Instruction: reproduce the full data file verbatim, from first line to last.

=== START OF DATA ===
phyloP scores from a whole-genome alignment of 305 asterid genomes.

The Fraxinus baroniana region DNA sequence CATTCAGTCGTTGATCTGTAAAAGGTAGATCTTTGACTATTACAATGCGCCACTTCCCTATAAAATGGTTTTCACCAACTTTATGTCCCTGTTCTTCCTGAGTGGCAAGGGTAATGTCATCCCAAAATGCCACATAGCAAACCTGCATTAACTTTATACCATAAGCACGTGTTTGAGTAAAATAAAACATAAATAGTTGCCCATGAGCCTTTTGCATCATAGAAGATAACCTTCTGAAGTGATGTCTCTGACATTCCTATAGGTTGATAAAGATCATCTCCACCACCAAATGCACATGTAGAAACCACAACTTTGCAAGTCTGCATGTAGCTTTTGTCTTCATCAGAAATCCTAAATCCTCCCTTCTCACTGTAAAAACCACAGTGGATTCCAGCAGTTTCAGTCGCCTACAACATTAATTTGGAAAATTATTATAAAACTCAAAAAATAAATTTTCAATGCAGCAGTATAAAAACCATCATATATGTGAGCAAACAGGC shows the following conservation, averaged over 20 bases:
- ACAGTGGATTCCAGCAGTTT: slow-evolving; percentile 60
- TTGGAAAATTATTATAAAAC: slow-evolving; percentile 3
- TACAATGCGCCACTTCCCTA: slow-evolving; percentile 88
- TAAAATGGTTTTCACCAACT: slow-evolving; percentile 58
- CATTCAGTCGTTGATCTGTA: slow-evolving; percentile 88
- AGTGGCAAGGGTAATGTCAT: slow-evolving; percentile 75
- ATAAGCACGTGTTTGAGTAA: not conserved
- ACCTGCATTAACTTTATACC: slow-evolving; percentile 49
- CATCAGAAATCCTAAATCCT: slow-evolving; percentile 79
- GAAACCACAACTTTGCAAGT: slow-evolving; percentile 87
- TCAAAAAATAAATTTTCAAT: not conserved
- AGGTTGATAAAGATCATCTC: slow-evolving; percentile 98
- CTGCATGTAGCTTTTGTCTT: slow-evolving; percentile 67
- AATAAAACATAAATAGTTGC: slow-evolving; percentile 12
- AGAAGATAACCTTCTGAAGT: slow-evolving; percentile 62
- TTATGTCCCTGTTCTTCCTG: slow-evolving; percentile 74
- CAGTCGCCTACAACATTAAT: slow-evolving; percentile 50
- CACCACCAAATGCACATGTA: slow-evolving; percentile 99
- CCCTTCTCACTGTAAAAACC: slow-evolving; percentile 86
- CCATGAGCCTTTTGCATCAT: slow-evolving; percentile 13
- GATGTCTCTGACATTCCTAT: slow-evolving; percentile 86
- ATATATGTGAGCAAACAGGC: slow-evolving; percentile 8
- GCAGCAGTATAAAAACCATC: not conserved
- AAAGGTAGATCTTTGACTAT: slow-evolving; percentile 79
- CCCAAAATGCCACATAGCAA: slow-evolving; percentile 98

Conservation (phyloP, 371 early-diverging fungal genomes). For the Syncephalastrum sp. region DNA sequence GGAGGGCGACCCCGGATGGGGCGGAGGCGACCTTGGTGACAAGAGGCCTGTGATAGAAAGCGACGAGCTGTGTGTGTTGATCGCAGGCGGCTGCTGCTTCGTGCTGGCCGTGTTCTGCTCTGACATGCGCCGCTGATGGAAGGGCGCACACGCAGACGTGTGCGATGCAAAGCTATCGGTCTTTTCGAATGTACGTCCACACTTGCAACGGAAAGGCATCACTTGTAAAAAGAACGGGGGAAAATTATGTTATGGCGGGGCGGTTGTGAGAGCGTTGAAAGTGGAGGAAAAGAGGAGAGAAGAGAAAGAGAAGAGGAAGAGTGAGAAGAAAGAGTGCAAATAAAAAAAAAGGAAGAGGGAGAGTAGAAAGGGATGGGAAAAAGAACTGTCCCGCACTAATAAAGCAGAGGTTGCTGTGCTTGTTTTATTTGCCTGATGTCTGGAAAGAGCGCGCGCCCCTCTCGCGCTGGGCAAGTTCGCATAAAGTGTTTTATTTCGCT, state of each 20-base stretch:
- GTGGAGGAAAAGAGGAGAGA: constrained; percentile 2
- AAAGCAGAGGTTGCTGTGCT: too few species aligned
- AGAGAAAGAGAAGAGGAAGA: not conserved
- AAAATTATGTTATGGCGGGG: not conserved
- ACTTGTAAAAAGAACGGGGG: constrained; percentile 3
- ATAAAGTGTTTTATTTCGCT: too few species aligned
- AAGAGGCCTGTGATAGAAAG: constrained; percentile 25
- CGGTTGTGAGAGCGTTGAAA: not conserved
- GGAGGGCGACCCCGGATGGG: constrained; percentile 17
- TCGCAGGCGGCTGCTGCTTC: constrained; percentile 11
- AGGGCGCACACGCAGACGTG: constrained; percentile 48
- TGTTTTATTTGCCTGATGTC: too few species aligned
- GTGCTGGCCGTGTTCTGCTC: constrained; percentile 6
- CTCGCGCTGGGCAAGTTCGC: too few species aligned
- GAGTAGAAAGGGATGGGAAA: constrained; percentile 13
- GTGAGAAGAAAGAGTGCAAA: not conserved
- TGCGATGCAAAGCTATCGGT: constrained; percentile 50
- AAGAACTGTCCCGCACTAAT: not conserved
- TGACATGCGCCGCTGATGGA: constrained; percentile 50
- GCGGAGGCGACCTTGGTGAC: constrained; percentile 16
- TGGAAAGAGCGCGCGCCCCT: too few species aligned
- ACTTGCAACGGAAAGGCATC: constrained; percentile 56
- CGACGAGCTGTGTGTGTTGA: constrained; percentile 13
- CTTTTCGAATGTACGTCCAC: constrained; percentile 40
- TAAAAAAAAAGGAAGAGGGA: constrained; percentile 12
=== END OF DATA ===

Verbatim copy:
phyloP scores from a whole-genome alignment of 305 asterid genomes.

The Fraxinus baroniana region DNA sequence CATTCAGTCGTTGATCTGTAAAAGGTAGATCTTTGACTATTACAATGCGCCACTTCCCTATAAAATGGTTTTCACCAACTTTATGTCCCTGTTCTTCCTGAGTGGCAAGGGTAATGTCATCCCAAAATGCCACATAGCAAACCTGCATTAACTTTATACCATAAGCACGTGTTTGAGTAAAATAAAACATAAATAGTTGCCCATGAGCCTTTTGCATCATAGAAGATAACCTTCTGAAGTGATGTCTCTGACATTCCTATAGGTTGATAAAGATCATCTCCACCACCAAATGCACATGTAGAAACCACAACTTTGCAAGTCTGCATGTAGCTTTTGTCTTCATCAGAAATCCTAAATCCTCCCTTCTCACTGTAAAAACCACAGTGGATTCCAGCAGTTTCAGTCGCCTACAACATTAATTTGGAAAATTATTATAAAACTCAAAAAATAAATTTTCAATGCAGCAGTATAAAAACCATCATATATGTGAGCAAACAGGC shows the following conservation, averaged over 20 bases:
- ACAGTGGATTCCAGCAGTTT: slow-evolving; percentile 60
- TTGGAAAATTATTATAAAAC: slow-evolving; percentile 3
- TACAATGCGCCACTTCCCTA: slow-evolving; percentile 88
- TAAAATGGTTTTCACCAACT: slow-evolving; percentile 58
- CATTCAGTCGTTGATCTGTA: slow-evolving; percentile 88
- AGTGGCAAGGGTAATGTCAT: slow-evolving; percentile 75
- ATAAGCACGTGTTTGAGTAA: not conserved
- ACCTGCATTAACTTTATACC: slow-evolving; percentile 49
- CATCAGAAATCCTAAATCCT: slow-evolving; percentile 79
- GAAACCACAACTTTGCAAGT: slow-evolving; percentile 87
- TCAAAAAATAAATTTTCAAT: not conserved
- AGGTTGATAAAGATCATCTC: slow-evolving; percentile 98
- CTGCATGTAGCTTTTGTCTT: slow-evolving; percentile 67
- AATAAAACATAAATAGTTGC: slow-evolving; percentile 12
- AGAAGATAACCTTCTGAAGT: slow-evolving; percentile 62
- TTATGTCCCTGTTCTTCCTG: slow-evolving; percentile 74
- CAGTCGCCTACAACATTAAT: slow-evolving; percentile 50
- CACCACCAAATGCACATGTA: slow-evolving; percentile 99
- CCCTTCTCACTGTAAAAACC: slow-evolving; percentile 86
- CCATGAGCCTTTTGCATCAT: slow-evolving; percentile 13
- GATGTCTCTGACATTCCTAT: slow-evolving; percentile 86
- ATATATGTGAGCAAACAGGC: slow-evolving; percentile 8
- GCAGCAGTATAAAAACCATC: not conserved
- AAAGGTAGATCTTTGACTAT: slow-evolving; percentile 79
- CCCAAAATGCCACATAGCAA: slow-evolving; percentile 98

Conservation (phyloP, 371 early-diverging fungal genomes). For the Syncephalastrum sp. region DNA sequence GGAGGGCGACCCCGGATGGGGCGGAGGCGACCTTGGTGACAAGAGGCCTGTGATAGAAAGCGACGAGCTGTGTGTGTTGATCGCAGGCGGCTGCTGCTTCGTGCTGGCCGTGTTCTGCTCTGACATGCGCCGCTGATGGAAGGGCGCACACGCAGACGTGTGCGATGCAAAGCTATCGGTCTTTTCGAATGTACGTCCACACTTGCAACGGAAAGGCATCACTTGTAAAAAGAACGGGGGAAAATTATGTTATGGCGGGGCGGTTGTGAGAGCGTTGAAAGTGGAGGAAAAGAGGAGAGAAGAGAAAGAGAAGAGGAAGAGTGAGAAGAAAGAGTGCAAATAAAAAAAAAGGAAGAGGGAGAGTAGAAAGGGATGGGAAAAAGAACTGTCCCGCACTAATAAAGCAGAGGTTGCTGTGCTTGTTTTATTTGCCTGATGTCTGGAAAGAGCGCGCGCCCCTCTCGCGCTGGGCAAGTTCGCATAAAGTGTTTTATTTCGCT, state of each 20-base stretch:
- GTGGAGGAAAAGAGGAGAGA: constrained; percentile 2
- AAAGCAGAGGTTGCTGTGCT: too few species aligned
- AGAGAAAGAGAAGAGGAAGA: not conserved
- AAAATTATGTTATGGCGGGG: not conserved
- ACTTGTAAAAAGAACGGGGG: constrained; percentile 3
- ATAAAGTGTTTTATTTCGCT: too few species aligned
- AAGAGGCCTGTGATAGAAAG: constrained; percentile 25
- CGGTTGTGAGAGCGTTGAAA: not conserved
- GGAGGGCGACCCCGGATGGG: constrained; percentile 17
- TCGCAGGCGGCTGCTGCTTC: constrained; percentile 11
- AGGGCGCACACGCAGACGTG: constrained; percentile 48
- TGTTTTATTTGCCTGATGTC: too few species aligned
- GTGCTGGCCGTGTTCTGCTC: constrained; percentile 6
- CTCGCGCTGGGCAAGTTCGC: too few species aligned
- GAGTAGAAAGGGATGGGAAA: constrained; percentile 13
- GTGAGAAGAAAGAGTGCAAA: not conserved
- TGCGATGCAAAGCTATCGGT: constrained; percentile 50
- AAGAACTGTCCCGCACTAAT: not conserved
- TGACATGCGCCGCTGATGGA: constrained; percentile 50
- GCGGAGGCGACCTTGGTGAC: constrained; percentile 16
- TGGAAAGAGCGCGCGCCCCT: too few species aligned
- ACTTGCAACGGAAAGGCATC: constrained; percentile 56
- CGACGAGCTGTGTGTGTTGA: constrained; percentile 13
- CTTTTCGAATGTACGTCCAC: constrained; percentile 40
- TAAAAAAAAAGGAAGAGGGA: constrained; percentile 12